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Study Found that Cyber criminality Is a Growing Concern for Moroccan Firms

Study Found that Cyber criminality Is a Growing Concern for Moroccan Firms

Rabat – With the incredible advances in technology and the unprecedented pace at which Morocco’s companies are adapting to the fast-moving world of global exchanges and interconnections, cyber criminality is rapidly becoming a major concern for Morocco’s giants in IT-related fields, including sectors like industry, services, and communication.

According to a recent study, Moroccan firms are now allocating 11 percent of their budgets to the fight against cyber attacks. The study, which explored the “Global State of information security survey,” indicates that Morocco, now a rapidly industrializing country, is no longer on the fringe of the constant and worrying reality of internet-based frauds and crimes.

Faced with a rampant surge of cyber attacks that targeted their counterparts in other parts of the world, the majority of Moroccan respondents are reported to have listed the fight against cyber criminality as one of the major priorities of their security plans. 

The study found that Moroccan giants’ concern with cyber warfare is most vivid in the amount of money they’ve been investing in the fight against cyber criminality since 2017. In effect, whereas Moroccan firms now spend 11 percent of their budgets on countering internet-based threats, the world’s average is just 4 percent, a figure significantly lower than Morocco’s.

For all of their efforts, however, Moroccan companies still consider themselves utterly exposed and defenseless against high-level and very sophisticated software used by highly trained hackers. More than 70 per cent of respondents acknowledged that their current security mechanisms are not up to the standards of the constantly shifting cyber warfare ecosystem, the study revealed. 

“Moroccan firms are facing new challenges coming from an important pressure due to an increasing digitization. Despite a security budget relatively more significant [than that of other countries], the multiplicity of stakes in a short pan give the impression of an insufficient budget,” said Nabil Kettani, Associate Digital Manager at PwC Morocco. 

On Kettani’s account, the sophistication of threats and the never-ending emergence of new factors and players render Moroccan giants constantly exposed, easy prey of a ruthlessly competitive IT world. For him, the 11 percent of budget currently allocated to fighting against cyber attacks is considerably insignificant given the nature and context of attacks.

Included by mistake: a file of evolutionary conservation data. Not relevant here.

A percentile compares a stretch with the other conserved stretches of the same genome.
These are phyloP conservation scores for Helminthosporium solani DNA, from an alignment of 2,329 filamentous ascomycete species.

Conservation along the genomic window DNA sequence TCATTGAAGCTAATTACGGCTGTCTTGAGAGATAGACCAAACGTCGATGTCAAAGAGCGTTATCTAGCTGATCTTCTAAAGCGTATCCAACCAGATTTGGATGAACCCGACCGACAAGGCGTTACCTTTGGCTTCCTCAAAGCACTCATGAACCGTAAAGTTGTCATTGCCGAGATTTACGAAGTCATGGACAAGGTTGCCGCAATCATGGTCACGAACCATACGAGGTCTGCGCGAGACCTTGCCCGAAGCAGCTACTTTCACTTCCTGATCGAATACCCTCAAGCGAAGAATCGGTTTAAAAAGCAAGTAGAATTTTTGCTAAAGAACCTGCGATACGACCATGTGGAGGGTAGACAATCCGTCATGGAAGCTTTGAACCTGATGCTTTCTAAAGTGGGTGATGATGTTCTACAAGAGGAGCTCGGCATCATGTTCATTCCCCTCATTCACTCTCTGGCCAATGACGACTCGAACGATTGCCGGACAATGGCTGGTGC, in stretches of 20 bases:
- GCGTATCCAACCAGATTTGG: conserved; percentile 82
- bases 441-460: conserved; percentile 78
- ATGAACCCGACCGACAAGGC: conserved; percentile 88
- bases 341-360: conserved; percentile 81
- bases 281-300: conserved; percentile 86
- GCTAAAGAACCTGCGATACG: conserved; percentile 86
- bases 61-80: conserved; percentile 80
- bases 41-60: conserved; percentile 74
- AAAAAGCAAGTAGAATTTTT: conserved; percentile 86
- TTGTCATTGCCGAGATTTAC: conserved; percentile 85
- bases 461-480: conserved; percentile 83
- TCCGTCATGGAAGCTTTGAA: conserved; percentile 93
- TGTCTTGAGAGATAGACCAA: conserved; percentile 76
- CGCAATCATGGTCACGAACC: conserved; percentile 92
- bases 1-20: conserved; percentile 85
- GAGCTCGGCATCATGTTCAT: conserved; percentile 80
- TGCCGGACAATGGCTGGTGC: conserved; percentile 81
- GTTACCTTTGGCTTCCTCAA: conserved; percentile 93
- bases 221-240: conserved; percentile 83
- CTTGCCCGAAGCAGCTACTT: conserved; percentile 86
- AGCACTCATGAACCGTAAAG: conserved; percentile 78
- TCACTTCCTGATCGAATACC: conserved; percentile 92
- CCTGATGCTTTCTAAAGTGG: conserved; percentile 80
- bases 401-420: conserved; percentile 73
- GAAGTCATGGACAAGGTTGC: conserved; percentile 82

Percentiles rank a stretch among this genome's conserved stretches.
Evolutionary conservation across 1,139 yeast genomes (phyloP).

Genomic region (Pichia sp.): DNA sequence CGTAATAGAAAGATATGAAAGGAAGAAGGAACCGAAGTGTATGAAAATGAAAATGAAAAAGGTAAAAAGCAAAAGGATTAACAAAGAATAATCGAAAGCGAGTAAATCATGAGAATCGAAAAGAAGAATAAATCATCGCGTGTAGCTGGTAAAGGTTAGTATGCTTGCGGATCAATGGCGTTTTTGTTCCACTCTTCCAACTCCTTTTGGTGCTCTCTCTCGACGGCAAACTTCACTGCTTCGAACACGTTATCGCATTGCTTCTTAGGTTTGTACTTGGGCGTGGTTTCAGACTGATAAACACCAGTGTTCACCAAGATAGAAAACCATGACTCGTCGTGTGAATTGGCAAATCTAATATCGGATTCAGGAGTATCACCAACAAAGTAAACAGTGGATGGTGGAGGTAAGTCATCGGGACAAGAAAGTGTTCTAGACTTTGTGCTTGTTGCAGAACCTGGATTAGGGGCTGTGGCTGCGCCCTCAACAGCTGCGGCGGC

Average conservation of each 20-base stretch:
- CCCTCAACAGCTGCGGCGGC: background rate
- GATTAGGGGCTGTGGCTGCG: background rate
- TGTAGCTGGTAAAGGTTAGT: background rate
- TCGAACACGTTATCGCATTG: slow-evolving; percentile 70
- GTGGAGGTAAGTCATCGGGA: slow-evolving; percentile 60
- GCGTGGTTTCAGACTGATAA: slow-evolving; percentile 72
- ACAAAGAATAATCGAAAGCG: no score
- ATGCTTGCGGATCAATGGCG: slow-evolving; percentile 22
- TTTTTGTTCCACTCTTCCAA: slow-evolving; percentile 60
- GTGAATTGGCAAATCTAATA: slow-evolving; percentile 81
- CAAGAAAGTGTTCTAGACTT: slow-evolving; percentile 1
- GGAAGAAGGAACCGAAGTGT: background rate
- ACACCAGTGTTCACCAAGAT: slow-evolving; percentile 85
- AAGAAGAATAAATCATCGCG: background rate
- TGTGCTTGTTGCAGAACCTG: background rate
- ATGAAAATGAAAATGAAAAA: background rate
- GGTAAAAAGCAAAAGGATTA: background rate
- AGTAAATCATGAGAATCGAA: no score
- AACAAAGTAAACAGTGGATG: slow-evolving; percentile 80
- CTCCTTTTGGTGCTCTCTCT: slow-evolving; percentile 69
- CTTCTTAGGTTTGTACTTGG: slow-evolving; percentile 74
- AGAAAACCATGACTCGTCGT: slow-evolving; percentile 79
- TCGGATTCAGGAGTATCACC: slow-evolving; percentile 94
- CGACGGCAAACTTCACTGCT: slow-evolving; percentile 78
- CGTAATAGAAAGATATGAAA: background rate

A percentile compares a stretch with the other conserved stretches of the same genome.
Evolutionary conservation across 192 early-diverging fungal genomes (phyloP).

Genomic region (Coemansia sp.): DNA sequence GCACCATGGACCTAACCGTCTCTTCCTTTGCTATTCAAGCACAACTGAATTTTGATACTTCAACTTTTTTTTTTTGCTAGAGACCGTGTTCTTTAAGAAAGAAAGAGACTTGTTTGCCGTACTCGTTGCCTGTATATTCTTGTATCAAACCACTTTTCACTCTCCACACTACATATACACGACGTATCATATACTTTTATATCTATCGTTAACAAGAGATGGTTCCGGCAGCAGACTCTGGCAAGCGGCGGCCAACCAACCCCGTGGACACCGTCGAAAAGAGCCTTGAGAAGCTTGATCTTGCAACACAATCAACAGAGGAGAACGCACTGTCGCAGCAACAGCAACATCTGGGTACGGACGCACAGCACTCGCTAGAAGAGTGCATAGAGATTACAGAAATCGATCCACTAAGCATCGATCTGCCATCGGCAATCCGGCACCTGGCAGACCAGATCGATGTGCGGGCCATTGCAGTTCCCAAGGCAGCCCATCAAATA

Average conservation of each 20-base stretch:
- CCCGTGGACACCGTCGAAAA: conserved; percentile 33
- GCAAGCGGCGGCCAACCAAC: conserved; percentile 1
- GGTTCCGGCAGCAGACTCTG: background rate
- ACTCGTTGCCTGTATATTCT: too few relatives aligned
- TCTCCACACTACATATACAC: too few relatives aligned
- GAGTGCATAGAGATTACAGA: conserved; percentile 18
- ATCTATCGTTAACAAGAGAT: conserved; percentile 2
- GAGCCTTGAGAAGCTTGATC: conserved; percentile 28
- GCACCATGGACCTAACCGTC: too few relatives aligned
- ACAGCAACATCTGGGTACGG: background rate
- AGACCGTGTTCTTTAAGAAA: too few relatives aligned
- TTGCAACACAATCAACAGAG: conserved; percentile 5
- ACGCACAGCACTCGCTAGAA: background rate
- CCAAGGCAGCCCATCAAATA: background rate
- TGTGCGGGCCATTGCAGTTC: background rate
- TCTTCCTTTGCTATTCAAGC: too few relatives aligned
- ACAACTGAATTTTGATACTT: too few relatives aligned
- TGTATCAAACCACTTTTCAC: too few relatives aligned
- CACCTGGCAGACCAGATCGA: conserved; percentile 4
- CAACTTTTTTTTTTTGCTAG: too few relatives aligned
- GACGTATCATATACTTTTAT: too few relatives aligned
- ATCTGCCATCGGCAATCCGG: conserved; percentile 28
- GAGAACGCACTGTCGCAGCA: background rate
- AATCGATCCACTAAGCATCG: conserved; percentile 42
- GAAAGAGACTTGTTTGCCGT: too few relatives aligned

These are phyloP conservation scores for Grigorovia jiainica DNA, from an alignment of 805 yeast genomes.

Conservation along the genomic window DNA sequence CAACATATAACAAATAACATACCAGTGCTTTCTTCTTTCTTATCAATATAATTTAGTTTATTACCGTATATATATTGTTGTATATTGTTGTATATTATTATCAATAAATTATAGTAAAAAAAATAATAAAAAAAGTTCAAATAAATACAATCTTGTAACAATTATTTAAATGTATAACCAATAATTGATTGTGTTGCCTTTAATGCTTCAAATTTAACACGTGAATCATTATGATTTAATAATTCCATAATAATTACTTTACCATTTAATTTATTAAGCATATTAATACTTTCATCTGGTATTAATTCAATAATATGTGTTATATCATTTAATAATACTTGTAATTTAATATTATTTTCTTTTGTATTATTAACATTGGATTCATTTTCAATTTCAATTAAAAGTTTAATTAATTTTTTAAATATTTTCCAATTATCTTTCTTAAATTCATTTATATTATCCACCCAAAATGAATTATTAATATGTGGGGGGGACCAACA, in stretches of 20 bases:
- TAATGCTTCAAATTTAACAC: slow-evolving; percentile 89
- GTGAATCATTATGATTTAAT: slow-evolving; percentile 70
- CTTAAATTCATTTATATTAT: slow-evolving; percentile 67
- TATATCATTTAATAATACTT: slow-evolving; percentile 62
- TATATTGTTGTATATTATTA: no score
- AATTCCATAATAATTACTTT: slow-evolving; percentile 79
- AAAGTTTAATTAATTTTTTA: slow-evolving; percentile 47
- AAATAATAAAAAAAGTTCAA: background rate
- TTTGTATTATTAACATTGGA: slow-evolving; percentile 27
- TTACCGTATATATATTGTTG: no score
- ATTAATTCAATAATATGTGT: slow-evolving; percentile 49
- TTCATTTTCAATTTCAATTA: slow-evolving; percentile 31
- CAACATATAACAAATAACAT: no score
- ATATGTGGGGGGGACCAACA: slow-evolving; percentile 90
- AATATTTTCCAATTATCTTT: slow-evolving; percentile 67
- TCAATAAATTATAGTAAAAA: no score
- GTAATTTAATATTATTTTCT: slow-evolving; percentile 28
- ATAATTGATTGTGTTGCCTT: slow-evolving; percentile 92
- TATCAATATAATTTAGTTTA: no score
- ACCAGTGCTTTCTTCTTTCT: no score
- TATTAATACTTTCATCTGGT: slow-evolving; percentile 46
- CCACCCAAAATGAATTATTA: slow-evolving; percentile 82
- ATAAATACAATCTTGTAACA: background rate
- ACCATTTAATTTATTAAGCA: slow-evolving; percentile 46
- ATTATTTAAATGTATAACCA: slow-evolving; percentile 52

The survey further noted the lack of “proactivity” and “maturity” in the governance and defense mechanisms of Morocco’s IT groups. While threats are ubiquitous, companies have developed few or no strategies to counter or even detect whether they’ve been attacked or not.

For example, while 70 percent of respondents reported detecting less than 50 attacks in the past twelve months, 10 percent declared zero attack. More worrying, 39 percent declared not being strategically or technically able to identify whether or not they’ve been targeted by cyber criminals. 

“If the number of detected cyber attacks is less significant in Morocco compared to the rest of the world, it is mainly because the majority of companies can’t detect attacks even when they’ve been targeted,” Nabil Kettani noted, explaining that Moroccan stakeholders in the IT domain have to show more resolve in coming to terms with this rampant but slightly ignored worrying phenomenon.

“In general, Moroccan companies only react after incidents have already occurred. They are rarely proactive, and have a long way to go to attain an acceptable level of [strategic] maturity in light of the threats to be countered.”

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